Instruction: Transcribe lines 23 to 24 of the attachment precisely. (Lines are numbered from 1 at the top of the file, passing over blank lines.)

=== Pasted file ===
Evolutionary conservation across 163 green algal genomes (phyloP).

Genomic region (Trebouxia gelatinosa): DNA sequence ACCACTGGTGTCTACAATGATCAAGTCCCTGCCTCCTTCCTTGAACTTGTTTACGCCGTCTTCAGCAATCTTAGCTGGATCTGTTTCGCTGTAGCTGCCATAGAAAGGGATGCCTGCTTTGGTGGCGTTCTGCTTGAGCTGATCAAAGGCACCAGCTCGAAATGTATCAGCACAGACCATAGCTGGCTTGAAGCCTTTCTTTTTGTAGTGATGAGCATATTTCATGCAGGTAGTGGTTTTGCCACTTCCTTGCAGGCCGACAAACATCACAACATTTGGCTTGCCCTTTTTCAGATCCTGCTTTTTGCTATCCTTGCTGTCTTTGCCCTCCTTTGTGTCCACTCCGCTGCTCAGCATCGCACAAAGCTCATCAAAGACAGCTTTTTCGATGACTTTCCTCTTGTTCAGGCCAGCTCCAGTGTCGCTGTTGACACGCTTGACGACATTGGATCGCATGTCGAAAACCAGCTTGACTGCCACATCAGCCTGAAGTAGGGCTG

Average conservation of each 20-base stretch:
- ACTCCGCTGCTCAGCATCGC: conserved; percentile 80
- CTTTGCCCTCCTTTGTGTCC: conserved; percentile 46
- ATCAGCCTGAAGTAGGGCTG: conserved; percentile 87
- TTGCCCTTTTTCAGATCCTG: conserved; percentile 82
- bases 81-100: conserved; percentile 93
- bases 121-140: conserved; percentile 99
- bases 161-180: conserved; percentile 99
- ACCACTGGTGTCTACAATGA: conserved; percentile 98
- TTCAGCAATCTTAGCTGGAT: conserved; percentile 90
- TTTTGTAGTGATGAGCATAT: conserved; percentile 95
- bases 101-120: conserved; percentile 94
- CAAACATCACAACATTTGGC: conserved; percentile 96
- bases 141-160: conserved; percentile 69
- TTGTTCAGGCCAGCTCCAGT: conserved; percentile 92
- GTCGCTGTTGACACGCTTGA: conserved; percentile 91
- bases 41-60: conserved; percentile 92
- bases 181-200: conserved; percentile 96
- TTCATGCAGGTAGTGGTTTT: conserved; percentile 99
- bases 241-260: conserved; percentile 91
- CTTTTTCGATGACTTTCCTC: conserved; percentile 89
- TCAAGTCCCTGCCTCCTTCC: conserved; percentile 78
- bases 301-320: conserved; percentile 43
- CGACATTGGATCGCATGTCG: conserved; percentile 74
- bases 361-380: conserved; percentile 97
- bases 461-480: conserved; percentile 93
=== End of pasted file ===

- CTTTTTCGATGACTTTCCTC: conserved; percentile 89
- TCAAGTCCCTGCCTCCTTCC: conserved; percentile 78